• Per Capita Consumption: 5 litres
  • Alcohol Consumption Trend: Stable
  • Excise Taxes: Yes
  • Minimum Age: 18
  • Sales Restrictions: Time, places, specific events, petrol stations
  • Advertising Restrictions: Yes
  • Sponsorship/Promotional Restrictions: Yes

Patterns of Drinking Score: 4

Prohibition: Zapatista Communities will often ban alcohol as part of a collective decision. This has been used by many villages as a way to decrease domestic violence and has generally been favored by women. However, this is not recognized by federal Mexican law as the Zapatista movement is strongly opposed by the federal government.

The sale and purchase of alcohol is prohibited on and the night before certain national holidays, such as Natalicio de Benito Juárez (birthdate of Benito Juárez) and Día de la Revolución, which are meant to be dry nationally. The same “dry law” applies to the days before presidential elections every six years.


Beer In Art #152: Diego Rivera Self-Portrait

This week’s work of art is by the renowned Mexican artist Diego Rivera. He was known for his political murals and being married to artist Frida Kahlo, but early in his career, when he was about 21, he painted a self-portrait of himself wearing a big black hat. In the painting he’s sitting a table at what perhaps is an outdoor cafe. He’s also drinking a bottle of beer out of a glass, both of which are also on the table. It’s actually believed to be only the fourth painting Rivera completed. Today it hangs in Mexico City’s Museo Dolores Olmedo Patino.


I can’t tell what the beer from 1907 might be. It’s a green bottle and looks like the cork was covered in silver foil before it was opened.

You can read Rivera’s biography at Wikipedia, the Artchive or at Plus,
<em>Diego Rivera, Art and life is available online. You can also see more of Rivera’s works at Olga’s Gallery, and the Nader Library.


It appears the U.S. doesn’t have a lock on goofy, over-the-top anti-alcohol propaganda. Mexico has some pretty bad propaganda, too. This comes courtesy of I-Mockery, a humor website, and its founder, Roger Barr, who describes the Mexican Crazy Mexican Monografias: Alcoholismo propaganda:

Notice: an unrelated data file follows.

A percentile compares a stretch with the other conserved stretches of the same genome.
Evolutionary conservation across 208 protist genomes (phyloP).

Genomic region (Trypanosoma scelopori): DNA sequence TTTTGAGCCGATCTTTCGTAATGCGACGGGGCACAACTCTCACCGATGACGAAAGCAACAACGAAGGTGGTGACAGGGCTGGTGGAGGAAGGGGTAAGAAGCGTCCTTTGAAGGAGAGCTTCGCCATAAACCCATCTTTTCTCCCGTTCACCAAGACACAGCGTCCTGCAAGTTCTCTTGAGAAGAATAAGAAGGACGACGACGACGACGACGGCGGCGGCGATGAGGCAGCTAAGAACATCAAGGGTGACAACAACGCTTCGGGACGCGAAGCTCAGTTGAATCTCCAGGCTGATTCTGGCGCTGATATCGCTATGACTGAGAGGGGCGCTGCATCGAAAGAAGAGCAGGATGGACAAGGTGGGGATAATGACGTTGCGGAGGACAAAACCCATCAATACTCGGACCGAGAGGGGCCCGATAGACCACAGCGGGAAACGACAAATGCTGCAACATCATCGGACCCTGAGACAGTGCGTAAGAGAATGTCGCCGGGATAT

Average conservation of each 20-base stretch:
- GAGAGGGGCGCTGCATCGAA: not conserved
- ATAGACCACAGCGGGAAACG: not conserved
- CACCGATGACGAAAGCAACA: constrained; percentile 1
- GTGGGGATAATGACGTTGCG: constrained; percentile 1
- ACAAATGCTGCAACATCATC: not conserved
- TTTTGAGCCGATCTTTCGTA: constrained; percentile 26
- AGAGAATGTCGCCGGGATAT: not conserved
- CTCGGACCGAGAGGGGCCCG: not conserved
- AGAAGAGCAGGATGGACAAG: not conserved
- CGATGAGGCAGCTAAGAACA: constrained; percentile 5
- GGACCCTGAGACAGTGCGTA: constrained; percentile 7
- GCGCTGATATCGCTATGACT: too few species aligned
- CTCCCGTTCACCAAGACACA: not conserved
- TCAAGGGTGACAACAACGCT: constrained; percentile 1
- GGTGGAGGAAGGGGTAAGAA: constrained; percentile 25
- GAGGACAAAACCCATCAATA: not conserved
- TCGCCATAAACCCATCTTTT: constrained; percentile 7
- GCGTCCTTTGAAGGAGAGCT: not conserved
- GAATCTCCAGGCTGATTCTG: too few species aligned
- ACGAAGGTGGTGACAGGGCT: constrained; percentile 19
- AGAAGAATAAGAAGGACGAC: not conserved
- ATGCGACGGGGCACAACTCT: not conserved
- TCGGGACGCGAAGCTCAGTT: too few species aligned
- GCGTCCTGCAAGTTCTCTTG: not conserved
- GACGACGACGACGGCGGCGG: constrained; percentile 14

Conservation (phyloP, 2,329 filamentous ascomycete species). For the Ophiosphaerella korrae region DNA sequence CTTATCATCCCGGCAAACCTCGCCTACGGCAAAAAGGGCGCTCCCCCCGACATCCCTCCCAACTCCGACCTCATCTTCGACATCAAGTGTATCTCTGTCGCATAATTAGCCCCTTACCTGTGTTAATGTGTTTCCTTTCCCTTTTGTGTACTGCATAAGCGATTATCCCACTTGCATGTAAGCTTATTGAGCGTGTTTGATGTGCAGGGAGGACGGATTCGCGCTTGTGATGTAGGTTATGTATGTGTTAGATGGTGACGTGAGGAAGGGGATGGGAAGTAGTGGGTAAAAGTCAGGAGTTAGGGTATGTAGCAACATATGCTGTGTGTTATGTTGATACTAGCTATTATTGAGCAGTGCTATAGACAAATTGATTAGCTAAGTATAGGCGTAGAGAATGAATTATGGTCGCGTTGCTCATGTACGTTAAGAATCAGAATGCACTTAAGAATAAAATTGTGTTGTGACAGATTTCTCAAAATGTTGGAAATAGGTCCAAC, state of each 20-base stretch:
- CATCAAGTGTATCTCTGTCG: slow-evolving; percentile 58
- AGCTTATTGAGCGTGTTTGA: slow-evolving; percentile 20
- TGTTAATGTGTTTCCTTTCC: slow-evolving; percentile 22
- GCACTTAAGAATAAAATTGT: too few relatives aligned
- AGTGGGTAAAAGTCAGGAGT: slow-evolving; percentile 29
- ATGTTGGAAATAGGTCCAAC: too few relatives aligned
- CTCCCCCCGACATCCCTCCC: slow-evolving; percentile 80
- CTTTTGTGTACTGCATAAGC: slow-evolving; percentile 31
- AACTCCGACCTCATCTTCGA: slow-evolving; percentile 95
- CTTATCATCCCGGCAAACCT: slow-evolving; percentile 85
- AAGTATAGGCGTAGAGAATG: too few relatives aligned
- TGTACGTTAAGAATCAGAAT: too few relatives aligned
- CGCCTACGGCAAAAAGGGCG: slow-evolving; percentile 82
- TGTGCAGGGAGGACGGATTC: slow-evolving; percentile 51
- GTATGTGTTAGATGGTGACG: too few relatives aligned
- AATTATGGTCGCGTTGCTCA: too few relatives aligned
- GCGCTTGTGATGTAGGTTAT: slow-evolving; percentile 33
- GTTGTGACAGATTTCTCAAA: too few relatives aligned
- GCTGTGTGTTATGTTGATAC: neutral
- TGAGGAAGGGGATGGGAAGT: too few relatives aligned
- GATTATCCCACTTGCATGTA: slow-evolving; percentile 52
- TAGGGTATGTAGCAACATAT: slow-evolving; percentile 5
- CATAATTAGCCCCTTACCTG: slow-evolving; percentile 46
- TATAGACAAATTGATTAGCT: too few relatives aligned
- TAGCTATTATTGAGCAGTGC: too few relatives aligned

When it comes to public service announcements, America is really quite tame compared to the rest of the world. While we have the ultra-corny NBC celebrity spots which always end with “The more you know…”, other countries aren’t nearly as sheepish when it comes to displaying the harsh realities of life. This became even clearer to me when I stumbled upon an incredible collection of Mexican monografias posters in the basement of a Philadelphia art gallery last year. Some of them were extremely graphic, and others were pretty friggin’ hilarious… needless to say I purchased one of each.

Barr then goes on, in often hilarious fashion, to translate and comment on each of the images, such as this example below.


Hmmm, I’m getting a few mixed signals here. From what I can tell, if you become an alcoholic, one of several things can happen to you: a) you can crash your car into a telephone pole, b) you’ll appear in your very own television commercial, or c) you’ll somehow fall into a huge glass of liquor which a giant will then pick up to drink and you’ll die in his stomach. See what I mean? Those Mexicans aren’t gonna shy away from the truth about alcoholism. Harsh reality, people.

And this very surreal piece of art:


“Some bottles of alcohol contain miniature humans who don’t have any genitals, and oh yeah, Death likes to hangout inside bottles too. Kind of like a genie, but the only kind of wish he’ll grant is your wish for the sweet release of death.”

Barr has broken down every one of the nearly two dozen graphic works cautioning people about the dangers of alcohol. And before I get another rash of comments, I’m not making fun of those dangers, just this ridiculous attempt to warn people about them using these illustrations. But take a look for yourself at the Alcoholismo, it’s pretty funny stuff.